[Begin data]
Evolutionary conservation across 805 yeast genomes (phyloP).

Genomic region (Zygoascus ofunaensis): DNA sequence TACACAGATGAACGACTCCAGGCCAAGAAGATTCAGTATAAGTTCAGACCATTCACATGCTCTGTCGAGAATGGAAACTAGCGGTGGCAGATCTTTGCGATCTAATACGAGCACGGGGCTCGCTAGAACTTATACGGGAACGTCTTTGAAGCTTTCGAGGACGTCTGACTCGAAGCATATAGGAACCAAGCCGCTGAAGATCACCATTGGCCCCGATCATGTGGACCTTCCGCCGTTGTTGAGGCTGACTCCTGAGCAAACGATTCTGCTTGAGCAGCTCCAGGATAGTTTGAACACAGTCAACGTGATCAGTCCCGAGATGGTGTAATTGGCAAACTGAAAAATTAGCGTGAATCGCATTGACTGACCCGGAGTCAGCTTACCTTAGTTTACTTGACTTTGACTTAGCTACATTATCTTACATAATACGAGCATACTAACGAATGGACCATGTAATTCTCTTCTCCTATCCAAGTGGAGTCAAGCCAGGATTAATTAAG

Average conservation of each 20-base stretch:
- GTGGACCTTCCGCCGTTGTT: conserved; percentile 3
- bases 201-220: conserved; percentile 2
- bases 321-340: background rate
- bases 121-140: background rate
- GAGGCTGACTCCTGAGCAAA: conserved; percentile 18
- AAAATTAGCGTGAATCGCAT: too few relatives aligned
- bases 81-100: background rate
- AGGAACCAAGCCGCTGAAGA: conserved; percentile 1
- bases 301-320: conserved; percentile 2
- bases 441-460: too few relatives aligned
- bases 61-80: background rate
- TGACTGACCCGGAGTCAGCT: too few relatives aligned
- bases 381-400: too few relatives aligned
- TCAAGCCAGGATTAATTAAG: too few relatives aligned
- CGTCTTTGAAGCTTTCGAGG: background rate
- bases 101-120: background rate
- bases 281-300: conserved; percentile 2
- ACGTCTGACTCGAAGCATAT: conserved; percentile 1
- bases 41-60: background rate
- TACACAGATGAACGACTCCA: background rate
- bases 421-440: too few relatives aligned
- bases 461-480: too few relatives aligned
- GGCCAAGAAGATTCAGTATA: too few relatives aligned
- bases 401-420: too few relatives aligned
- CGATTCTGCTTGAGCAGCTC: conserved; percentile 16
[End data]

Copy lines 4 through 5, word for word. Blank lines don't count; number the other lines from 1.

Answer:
- GTGGACCTTCCGCCGTTGTT: conserved; percentile 3
- bases 201-220: conserved; percentile 2